2005 Booz Allen Classic - Views From a Special Event in Washington

Text and Captions By Jeffrey A. Rendall; Photos By Jeffrey A. Rendall


BETHESDA, MD – It was hot, the fans came out, and the level of play was what you’d expect from a competition featuring eighteen of the top twenty ranked players in the world.


The venue was perfect.  Even the weather cooperated – at least from a lack of precipitation standpoint.


We’re talking about the 2005 Booz Allen Classic, played for one year (at least) at historic Congressional Country Club, just down the road from its traditional site at TPC Avenel.  The players, during post-round interviews, raved about the quality of the layout (the Blue Course), wishing there were more like it on the PGA Tour (and pointedly hinting they wish the tournament was permanently played there).


You certainly sense there’s no big push to get back to Avenel, except for maybe Congressional’s members, who want their golf course back.


At any rate, Spaniard Sergio Garcia fired a final-round 65 to separate himself from a bunched field after Saturday’s third-round, where there were many quality players within a few shots of the lead.  55-year-old Tom Kite surprised everyone by taking a one stroke lead into Sunday, only to fade a bit with a three-over 74 in the concluding eighteen holes.


Garcia made his move early on Sunday, carding four birdies and an eagle to shoot 30 on the outward nine – at one time opening up a three-shot lead.  Davis Love III shot a five-under 66 to move into a tie for second at 12-under-par, which he shared with Ben Crane and 2004 Booz Allen winner, Australian Adam Scott.


The world’s top ranked player, Vijay Singh played a steady four rounds but never seriously contended, finishing at five-under (he subsequently lost his #1 world ranking to Tiger Woods).  Third ranked Ernie Els also made a move on Sunday, shooting four birdies in a row from the sixth through ninth holes to reach 13-under.  He faded on the back nine, however, and wound up in a tie for seventh at 8-under-par.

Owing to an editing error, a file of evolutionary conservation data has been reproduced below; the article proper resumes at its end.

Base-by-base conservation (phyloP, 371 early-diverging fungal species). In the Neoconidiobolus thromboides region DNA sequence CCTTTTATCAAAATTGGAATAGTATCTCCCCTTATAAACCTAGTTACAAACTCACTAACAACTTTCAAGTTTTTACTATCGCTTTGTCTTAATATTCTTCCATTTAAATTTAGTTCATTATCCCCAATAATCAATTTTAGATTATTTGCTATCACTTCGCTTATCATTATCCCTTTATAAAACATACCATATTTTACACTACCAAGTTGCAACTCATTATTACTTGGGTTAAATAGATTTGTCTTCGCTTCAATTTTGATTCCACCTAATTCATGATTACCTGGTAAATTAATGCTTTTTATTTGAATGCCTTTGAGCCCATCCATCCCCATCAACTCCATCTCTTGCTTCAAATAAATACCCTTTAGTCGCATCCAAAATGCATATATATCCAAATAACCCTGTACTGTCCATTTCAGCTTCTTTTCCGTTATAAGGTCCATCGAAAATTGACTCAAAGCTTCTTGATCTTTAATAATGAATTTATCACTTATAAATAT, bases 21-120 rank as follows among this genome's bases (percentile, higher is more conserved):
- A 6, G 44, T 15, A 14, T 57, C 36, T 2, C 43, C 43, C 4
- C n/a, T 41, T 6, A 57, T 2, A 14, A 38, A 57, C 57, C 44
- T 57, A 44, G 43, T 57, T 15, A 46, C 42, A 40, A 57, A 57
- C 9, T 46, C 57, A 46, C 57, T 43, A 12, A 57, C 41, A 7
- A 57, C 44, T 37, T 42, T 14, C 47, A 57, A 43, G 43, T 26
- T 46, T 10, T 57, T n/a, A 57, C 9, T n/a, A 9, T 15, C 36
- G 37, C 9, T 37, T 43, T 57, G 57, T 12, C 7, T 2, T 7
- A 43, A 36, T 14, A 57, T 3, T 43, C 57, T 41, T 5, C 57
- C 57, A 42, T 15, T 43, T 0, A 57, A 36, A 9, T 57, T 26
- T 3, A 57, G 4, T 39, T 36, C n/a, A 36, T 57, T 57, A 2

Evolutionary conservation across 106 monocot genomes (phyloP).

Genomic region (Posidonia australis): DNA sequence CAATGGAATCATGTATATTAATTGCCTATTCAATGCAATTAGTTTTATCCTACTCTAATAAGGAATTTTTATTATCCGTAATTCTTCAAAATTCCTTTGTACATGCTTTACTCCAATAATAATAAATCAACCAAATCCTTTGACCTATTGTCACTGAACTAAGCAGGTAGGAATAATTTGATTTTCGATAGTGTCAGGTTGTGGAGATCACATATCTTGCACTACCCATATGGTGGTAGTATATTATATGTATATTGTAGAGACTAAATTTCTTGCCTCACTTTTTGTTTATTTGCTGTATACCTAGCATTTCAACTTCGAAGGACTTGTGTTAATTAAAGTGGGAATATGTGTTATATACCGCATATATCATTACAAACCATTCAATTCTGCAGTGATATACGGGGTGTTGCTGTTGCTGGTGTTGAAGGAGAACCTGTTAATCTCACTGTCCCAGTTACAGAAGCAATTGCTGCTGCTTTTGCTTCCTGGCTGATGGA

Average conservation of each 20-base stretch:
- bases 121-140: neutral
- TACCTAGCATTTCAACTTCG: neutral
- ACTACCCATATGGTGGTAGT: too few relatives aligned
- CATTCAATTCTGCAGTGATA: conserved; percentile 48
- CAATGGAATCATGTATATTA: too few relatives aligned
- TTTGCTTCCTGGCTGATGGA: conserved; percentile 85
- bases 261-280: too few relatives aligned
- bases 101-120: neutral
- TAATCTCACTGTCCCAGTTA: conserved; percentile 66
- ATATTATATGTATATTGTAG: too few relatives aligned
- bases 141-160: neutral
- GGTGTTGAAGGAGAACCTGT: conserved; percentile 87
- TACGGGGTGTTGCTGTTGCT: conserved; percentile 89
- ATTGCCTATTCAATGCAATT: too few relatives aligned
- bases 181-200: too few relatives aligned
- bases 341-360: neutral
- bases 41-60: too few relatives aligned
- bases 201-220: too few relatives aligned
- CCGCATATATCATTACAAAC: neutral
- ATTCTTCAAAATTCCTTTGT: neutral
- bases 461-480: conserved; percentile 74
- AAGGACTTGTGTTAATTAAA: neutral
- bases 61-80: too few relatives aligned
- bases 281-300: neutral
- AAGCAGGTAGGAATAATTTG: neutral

A Few Observations


The golf was fantastic, but the galleries were also well behaved, and because of the fairly spread-out leader board pairings, there was adequate viewing room for all of the big names’ groups.  Congressional Country Club is a terrific place to hold a tournament – it’s very walking friendly, and despite the fact it doesn’t regularly hold a Tour event, provides more than enough space for people to move around.


The facilities are excellent, the food was tasty and the tournament was well marshaled by the local army of volunteers.


Overhearing the whispers from the crowd, I gathered that folks really enjoyed seeing the Booz Allen at Congressional.  However, the patrons didn’t just stop there, with mere praise for the event’s temporary home – they basically went out of their way to bash TPC Avenel as well.


Avenel is no Congressional – and no matter what’s done to the clubhouse, practice facilities and golf course, it never will be.  But it also doesn’t deserve the amount of avarice it receives from Washington area fans.  Avenel’s got its good points, and much of what ails it can be fixed, in one way or another.